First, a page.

Anyone up in town during the next few weeks should visit the National Portrait Gallery (NPG) in London WC2, where an intriguing new acquisition, the postcard-sized Elizabeth l and The Three Goddesses, will be revealed in a major exhibition, now open until January 5, 2014. ‘Elizabeth l and Her People‘ reflects how, in a time of economic boom, the prosperous sought to shore up their flourishing careers by commissioning portraits-other subjects include William Cecil, Bess of Hardwick, John Donne and Francis Drake-plus jewellery, costumes and other artefacts.
The miniature, which was discovered in a private collection, is a reinterpretation of a Hans Eworth painting of the same name that is in the Royal Collection. Elizabeth is portrayed as both judge and winner, keeping the prize of the golden apple, in the Judgement of Paris upon the goddesses of marriage, war and love. The artist has reworked the landscape and costumes, changed the Queen’s appearance and added a peacock.
According to curator Tarnya Cooper, it’s attributed either to Isaac Oliver, painted circa 1590, or to another European follower of Nicholas Hilliard, due to the Continental style. ‘Elizabeth’s rounded face and small features are usual, but it is meant to be a flattering portrait, showing the Queen as perpetually youthful,’ explains Dr Cooper. ‘It is difficult to speculate about who this cabinet miniature might have been produced for-the provenance provides us with no further clues-but the small scale and remarkably high quality of this work indicate that it would have been painted for a patron close to the court.’
The NPG has acquired a portrait of another strong woman, the entrepreneur, patron and feminist Lady Anne Clifford who, at the time of her death in 1676, was probably the wealthiest woman in England. It was painted in 1618, when she was 28, by William Larkin and was sent to her cousin. Art dealer Mark Weiss discovered it in a European private collection and the NPG bought it for £275,000, aided by £70,000 from the Art Fund and £45,000 from private donations. It will be displayed next spring (020-7312 2463; www. npg.org.uk).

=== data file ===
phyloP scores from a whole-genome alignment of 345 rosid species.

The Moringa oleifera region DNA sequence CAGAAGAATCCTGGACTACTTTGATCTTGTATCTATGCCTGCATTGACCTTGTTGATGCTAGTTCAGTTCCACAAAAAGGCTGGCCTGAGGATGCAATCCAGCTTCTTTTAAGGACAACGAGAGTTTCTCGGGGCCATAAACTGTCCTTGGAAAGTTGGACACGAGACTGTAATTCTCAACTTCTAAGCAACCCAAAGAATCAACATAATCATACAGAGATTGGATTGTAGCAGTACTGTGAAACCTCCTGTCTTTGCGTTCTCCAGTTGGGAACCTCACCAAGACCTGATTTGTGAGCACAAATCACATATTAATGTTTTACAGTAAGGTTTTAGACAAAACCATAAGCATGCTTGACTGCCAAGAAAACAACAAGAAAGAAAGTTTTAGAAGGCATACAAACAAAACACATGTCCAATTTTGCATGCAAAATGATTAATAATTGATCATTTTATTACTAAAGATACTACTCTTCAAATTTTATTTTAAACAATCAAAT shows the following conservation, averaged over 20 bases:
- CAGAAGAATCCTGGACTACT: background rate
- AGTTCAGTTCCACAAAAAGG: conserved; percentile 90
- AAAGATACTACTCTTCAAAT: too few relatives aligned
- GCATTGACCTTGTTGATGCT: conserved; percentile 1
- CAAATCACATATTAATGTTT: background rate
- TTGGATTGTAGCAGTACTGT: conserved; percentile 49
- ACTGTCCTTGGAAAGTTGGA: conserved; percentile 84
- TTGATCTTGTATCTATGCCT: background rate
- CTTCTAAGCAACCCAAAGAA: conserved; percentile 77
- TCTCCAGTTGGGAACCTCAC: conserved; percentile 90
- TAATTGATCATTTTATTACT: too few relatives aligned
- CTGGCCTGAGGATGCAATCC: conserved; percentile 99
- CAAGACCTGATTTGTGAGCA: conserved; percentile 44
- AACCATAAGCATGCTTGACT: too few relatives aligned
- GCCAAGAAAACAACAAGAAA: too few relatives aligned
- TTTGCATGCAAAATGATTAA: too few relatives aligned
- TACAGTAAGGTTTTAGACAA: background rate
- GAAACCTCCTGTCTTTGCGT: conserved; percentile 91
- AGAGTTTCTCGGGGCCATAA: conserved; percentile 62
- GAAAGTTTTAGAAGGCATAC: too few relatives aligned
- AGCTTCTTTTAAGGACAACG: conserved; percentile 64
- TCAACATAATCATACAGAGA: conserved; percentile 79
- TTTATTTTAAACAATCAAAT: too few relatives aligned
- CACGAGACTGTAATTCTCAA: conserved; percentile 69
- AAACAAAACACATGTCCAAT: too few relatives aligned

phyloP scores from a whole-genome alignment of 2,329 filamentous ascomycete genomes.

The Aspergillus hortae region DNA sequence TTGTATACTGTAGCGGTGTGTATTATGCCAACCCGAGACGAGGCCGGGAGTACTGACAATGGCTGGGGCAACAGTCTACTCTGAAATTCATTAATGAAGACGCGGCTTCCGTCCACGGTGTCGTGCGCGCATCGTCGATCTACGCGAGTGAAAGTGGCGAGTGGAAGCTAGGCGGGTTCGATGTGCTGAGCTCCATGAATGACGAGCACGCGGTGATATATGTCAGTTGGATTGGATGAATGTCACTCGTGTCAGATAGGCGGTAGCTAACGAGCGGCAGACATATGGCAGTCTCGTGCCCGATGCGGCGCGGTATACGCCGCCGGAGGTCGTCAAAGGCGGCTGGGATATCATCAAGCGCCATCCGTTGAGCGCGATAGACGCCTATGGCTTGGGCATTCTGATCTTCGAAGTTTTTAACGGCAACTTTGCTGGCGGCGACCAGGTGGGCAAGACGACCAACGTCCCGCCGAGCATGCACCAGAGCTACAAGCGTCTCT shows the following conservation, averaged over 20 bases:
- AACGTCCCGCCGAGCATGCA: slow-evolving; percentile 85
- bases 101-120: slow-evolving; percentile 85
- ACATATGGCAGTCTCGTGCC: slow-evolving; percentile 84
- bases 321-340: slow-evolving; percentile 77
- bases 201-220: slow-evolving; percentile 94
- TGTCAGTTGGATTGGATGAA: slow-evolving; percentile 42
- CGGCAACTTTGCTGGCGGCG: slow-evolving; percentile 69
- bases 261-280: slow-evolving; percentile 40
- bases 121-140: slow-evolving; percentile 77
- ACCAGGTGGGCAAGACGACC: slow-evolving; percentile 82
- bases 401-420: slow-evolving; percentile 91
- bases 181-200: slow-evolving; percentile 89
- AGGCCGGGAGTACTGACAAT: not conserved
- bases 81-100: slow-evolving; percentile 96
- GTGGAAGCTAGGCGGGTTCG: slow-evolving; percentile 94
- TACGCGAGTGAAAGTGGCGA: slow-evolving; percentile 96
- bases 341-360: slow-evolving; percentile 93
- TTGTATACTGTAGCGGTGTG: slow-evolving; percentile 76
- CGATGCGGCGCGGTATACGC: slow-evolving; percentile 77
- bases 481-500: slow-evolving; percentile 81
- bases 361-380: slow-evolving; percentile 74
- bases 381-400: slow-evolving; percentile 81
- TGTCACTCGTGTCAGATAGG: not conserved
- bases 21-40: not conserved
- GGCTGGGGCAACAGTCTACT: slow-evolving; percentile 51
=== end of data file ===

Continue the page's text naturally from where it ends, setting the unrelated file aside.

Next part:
Also opening in London this month is: ‘An American in London: Whistler and The Thames’ at Dulwich Picture Gallery (Exhibition, page 112); Philip Hicks at Messum’s (October 16 to November 16, 020-7437 5545; www.messums.com); Nicolas Granger- Taylor at Jonathan Cooper’s Park Walk Gallery (until November 2, 020- 7351 0410; www.jonathancooper. co.uk); the annual Maritime Exhibition at the Rountree Tryon Gallery (October 14 to November 8, 020- 7839 8083; www.rountreetryon.com); Paul Klee at Tate Modern (October 16 to March 9, 2014, 020-7887 8888; www.tate.org.uk); the Royal Society of Marine Artists’ annual exhibition at the Mall Galleries (October 16-27, 0207-930 6844; www.mallgalleries. org.uk); the Animal Art Fair at a popup venue at 273, Fulham Road (October 14-21, 020-8144 5979; www. animalartfair.com); and ‘Daumier (1808-1879): Visions of Paris’ in the Sackler Wing, Royal Academy (October 26 to January 26, 2014, 020-7300 8000; www.royalacademy.org.uk). Catch also the last days of ‘Lowry: The Painting of Modern Life’ at Tate Britain (until October 20).
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